for 4.3 million shares of common stock. As a result of the transactions, the
Company recorded a gain in the second quarter ending June 30, 2001 of
approximately $5.8 million, net of deferred offering costs.

     Six Months Ended June 30, 2002 Compared to
     Six Months Ended June 30, 2001.

Revenues

     Product sales in the first half of 2002 decreased by $0.2 million, or 1%,
from the first half of 2001 to $36.0 million. The decrease in sales is
attributable to the decreased production of gold in the six months ended June
30, 2002, compared to the six months


                                       28


ended June 30, 2001. The decrease amounted to 14,500 ounces of gold resulting in
a $4.5 million decrease in product sales. This was offset by an increase in
silver ounces sold of approximately 982,000 ounces and higher prices realized
for the first half of 2002 over 2001 of $4.7 million. In the first half of 2002,
the Company produced a total of 6,170,744 ounces of silver and 39,474 ounces of
gold compared to 5,188,892 ounces of silver and 53,954 ounces of gold in the
first half of 2001. In the first half of 2001, the Company realized average
silver and gold prices of $4.64 and $298, respectively, compared with realized
average prices of $4.45 and $272, respectively, in the prior year's first half.
The decline in gold production was due primarily to the closure of the Company's
Petorca mine in August 2001, as well as the reduced production from Rochester.
This decreased production was offset by gold production at Cerro Bayo in 2002.

     Interest and other income in the first half of 2002 increased by $1.2
million compared with the first half of 2001. The increase is due to income
received for insurance proceeds at the Galena mine of $1.5 million for a
business interruption claim offset by less interest income received as a result
of decreased interest rates and lower cash balances of $0.3 million.

Costs and Expenses

     Production costs in the first half of 2002 decreased by $1.8 million, or
5%, from the first half of 2001 to $34.3 million. The decrease in production
costs is a result of the closure of the Petorca mine in August 2001.

     The following tables are a reconciliation between the non-GAAP measure cash
costs to GAAP production costs reported in the Statement of Operations:



Six months ended June 30, 2002       Rochester      Galena      Cerro Bayo      Total
                                     ----------------------------------------------------
                                                                    
Production of Silver (ounces)        3,053,210    2,856,991       260,543       6,170,744

Cash Costs per ounce                 $    3.30    $    4.05      $   2.34
                                     ----------------------------------------------------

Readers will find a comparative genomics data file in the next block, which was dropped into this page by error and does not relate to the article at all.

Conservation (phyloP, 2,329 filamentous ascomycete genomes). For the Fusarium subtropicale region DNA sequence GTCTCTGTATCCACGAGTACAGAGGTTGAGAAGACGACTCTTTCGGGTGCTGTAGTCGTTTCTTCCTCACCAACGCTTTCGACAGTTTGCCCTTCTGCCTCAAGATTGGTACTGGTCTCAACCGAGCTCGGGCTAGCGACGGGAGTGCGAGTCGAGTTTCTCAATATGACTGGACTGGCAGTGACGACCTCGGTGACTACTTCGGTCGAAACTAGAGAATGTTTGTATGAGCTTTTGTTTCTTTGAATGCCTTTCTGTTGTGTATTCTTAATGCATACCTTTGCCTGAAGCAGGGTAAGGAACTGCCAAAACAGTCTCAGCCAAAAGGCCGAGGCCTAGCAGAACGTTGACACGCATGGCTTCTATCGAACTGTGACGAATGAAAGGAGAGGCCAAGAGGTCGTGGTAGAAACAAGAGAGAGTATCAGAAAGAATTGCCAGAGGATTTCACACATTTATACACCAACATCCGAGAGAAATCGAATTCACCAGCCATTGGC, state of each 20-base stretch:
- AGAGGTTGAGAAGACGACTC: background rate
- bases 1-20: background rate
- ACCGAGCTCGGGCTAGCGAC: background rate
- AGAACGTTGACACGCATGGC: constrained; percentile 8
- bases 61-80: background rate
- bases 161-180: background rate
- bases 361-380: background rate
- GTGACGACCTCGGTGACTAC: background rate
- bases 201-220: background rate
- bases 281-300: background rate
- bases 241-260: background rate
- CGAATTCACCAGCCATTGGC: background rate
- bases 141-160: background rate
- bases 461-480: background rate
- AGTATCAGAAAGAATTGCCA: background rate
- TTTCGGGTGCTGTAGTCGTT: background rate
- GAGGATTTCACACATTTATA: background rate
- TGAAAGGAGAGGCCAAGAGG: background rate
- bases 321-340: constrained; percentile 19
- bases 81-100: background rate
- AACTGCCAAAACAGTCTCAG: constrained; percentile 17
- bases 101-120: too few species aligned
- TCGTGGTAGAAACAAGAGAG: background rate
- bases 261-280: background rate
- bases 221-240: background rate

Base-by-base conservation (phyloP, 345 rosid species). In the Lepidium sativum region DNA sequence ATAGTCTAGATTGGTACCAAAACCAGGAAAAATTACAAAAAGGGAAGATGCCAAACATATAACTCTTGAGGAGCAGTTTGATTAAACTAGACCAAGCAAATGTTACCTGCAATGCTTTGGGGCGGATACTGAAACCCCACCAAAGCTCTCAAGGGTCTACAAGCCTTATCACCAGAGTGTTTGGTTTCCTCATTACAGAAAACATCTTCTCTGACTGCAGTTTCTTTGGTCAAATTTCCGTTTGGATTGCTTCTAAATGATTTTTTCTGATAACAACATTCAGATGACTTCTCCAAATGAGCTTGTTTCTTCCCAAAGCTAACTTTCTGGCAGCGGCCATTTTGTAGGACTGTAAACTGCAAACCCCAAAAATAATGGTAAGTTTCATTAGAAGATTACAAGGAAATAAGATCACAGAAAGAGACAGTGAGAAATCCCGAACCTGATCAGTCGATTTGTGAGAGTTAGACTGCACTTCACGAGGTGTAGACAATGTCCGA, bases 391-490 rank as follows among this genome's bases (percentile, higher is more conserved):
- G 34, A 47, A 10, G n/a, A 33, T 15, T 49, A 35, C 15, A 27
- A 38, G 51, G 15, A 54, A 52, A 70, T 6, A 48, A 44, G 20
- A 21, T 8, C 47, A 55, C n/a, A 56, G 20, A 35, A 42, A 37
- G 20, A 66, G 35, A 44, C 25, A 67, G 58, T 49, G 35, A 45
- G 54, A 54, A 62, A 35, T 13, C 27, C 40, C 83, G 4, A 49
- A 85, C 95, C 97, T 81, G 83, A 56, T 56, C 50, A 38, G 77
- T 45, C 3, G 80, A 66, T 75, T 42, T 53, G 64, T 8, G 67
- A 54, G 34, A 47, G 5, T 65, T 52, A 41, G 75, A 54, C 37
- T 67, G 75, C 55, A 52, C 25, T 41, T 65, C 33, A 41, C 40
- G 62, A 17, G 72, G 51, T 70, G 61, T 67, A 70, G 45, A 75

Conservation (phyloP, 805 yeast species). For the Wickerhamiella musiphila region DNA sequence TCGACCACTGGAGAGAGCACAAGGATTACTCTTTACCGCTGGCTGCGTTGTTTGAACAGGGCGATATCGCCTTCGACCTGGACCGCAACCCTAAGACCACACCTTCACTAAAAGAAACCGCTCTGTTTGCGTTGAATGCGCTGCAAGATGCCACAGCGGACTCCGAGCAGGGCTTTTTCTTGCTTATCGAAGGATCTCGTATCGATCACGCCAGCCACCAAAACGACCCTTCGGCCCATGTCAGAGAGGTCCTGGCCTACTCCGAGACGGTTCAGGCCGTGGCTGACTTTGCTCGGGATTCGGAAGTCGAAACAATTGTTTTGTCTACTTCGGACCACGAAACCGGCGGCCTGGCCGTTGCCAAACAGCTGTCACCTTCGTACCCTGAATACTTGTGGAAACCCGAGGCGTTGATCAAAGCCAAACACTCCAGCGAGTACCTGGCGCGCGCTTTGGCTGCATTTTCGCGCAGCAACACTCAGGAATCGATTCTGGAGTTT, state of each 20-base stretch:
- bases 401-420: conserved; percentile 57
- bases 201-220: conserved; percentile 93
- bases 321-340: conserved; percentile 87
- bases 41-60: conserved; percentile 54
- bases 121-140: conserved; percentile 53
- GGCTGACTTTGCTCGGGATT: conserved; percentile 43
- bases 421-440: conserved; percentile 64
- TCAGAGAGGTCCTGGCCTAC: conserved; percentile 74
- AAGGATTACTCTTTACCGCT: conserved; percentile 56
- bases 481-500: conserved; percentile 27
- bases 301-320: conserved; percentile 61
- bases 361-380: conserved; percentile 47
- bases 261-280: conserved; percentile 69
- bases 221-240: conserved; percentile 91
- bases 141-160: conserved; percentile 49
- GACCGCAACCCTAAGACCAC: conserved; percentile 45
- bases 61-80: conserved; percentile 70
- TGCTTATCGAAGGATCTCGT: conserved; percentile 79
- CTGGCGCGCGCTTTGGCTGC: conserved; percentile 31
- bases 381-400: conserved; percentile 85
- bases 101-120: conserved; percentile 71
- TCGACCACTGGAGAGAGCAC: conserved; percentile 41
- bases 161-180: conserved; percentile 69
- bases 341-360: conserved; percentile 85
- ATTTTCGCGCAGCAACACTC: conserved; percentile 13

Total Cash Costs (thousands)         $  10,076    $  11,571      $    610       $  22,256

Add/Subtract:
  Third Party Smelting Costs              (484)      (4,053)         (195)          4,731)
  By-Product Credit                     10,417        1,736         1,553          13,706
  Accrued Reclamation Costs                573          324             -             897
  Inventory Variations                   4,422         (307)       (1,967)          2,148
                                     ----------------------------------------------------
  Production Costs                    $  5,004    $   9,272      $      -       $  34,276



                                       29




Six months ended June 30, 2001       Rochester      Galena       Petorca        Total
                                     ----------------------------------------------------
                                                                    
Production of Silver (ounces)        2,990,247    2,140,907                     5,131,154
Production of Gold (ounces)                                        13,931          13,931

Cash Costs per ounce                 $    3.25    $    4.48      $ 329.70
                                     ----------------------------------------------------

Total Cash Costs (thousands)         $   9,718    $   9,591      $  4,594       $  23,903

Add/Subtract:
  Third Party Smelting Costs              (416)      (2,563)       (1,403)         (4,382)
  By-Product Credit                     10,646        1,050         1,214          12,910
  Accrued Reclamation Costs                726          283             -           1,009
  Inventory Variations                   2,188          649          (184)          2,653
                                     ----------------------------------------------------
  Production Costs                   $  22,862    $   9,010      $  4,221       $  36,093


     Depreciation and amortization increased slightly in the first half of 2002
to $5.4 million, from the prior year's first half, due to additional depletion
taken at the Rochester and Galena mines based on increased silver production.

     Exploration expense decreased in the first half of 2002 by $1.7 million to
$1.6 million as a result of a concerted effort to conserve cash in the first
half of 2002. These costs are expected to increase during the second half of
2002.

     Pre-feasibility expenses increased $0.7 million in the first half of 2002
over the first half of 2001 as the San Bartolome feasibility study started in
late 2001 continues, and is estimated to be completed in the last quarter of